Influencer marketing has grown massively over the last couple of years, allowing brands to reach new audiences and increase awareness.
Because of this, the cost of influencer marketing has increased dramatically in the past few years. Recent research has found that if a user has three to seven million followers on Instagram they can charge around £50,000 for a single post.
This along with a good strategy means that a more considered approach to measurement is required to really make the most out of influencer marketing. Below are a few of the things to consider when measuring the success of influencer campaigns.
Engagement has been viewed as the number one goal for influencer marketing for some time now, but this metric isn’t as trustworthy as it was once perceived. Technology such as Instapods have been found to be able to fake engagement, making the metric very unreliable.
Along with this, a recent study by Markerly found that the size of an audience does not necessarily correspond to more engagement. In fact, it was found that those with fewer than 1,000 follows had a higher rate of engagement than those with over 1,000 or 10,000.
This means that brands need to be more analytical and considerate when it comes to engagement. Instead of focusing on metrics that would have been used in the past such as clicks or likes, it’s a good idea to take a broader view of the depth of engagement, such as with equity.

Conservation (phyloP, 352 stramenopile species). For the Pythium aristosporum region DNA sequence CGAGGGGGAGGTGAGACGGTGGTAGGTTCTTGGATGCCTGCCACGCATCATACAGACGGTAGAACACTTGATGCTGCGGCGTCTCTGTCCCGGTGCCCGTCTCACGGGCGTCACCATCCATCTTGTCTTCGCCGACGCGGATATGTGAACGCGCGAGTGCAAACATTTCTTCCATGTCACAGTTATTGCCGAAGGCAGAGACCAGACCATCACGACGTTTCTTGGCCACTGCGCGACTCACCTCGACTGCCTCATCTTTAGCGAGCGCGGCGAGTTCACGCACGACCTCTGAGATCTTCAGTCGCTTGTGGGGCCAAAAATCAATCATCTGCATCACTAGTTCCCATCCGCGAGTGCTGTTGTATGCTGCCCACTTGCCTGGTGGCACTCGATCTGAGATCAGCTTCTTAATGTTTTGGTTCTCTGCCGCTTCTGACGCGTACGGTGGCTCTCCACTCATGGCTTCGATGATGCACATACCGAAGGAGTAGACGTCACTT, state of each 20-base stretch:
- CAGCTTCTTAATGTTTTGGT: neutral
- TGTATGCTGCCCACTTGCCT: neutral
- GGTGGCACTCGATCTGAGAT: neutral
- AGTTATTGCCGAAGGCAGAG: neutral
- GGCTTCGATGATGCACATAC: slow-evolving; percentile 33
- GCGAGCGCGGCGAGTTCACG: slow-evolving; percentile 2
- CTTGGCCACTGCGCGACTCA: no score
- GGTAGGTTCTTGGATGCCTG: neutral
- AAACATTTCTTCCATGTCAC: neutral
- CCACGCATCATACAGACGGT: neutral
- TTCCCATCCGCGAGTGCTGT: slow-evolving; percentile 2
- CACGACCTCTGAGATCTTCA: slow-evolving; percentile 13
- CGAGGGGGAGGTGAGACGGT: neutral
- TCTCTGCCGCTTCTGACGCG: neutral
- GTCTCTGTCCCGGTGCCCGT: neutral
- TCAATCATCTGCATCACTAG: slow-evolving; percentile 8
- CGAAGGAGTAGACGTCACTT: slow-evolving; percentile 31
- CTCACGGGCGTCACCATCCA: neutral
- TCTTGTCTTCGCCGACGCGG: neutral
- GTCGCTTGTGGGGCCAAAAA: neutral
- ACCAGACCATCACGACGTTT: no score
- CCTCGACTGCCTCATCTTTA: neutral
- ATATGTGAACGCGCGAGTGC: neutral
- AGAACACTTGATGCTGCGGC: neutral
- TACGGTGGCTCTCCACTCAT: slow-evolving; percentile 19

A good example of a brand that takes a more meaningful approach to its influencer strategy is Glossier. They chose real-life customers to use as influencers, rather than high-profile personalities. This is a brilliant strategy as it allows people to see that the brand places greater value on things like long-term advocacy rather than short-term engagement.
Goals and KPI’s
It can be easy when looking into influencers to go for the talent with a perceived high profile rather than any other factors, such as authenticity or alignment with values. But this isn’t the right thing to do. Instead, even before liaising with selected influencers, it’s important to outline what the outcome of a future campaign should be.
There is still no current standardised framework in place for measuring ROI within the industry. The focus is now more on brand awareness and loyalty rather than conversions and sales. To combat this, setting out specific KPI’s from the get-go and ensuring that everyone involved has a clear understanding of what they are trying to achieve and why is a good idea.
As influencers are used more, brands are hoping to see an increase in the long-term benefits of their most valued collaborations. Rakuten Marketing found in a recent study that 47% of marketers would pay more for an influencer if they could see the impact they were having across the consumer purchasing journey.
Instagram now allows marketers to do this, offering shoppable posts for businesses where brands can make specific items featured in influencer posts directly available to buy through Shopify. This, in turn, provides marketers with a clearer picture of user behaviour after seeing an influencer post.
With this, sales can be compared on a campaign-by-campaign basis, meaning marketers have a greater insight into how much impact marketers are having on an audience.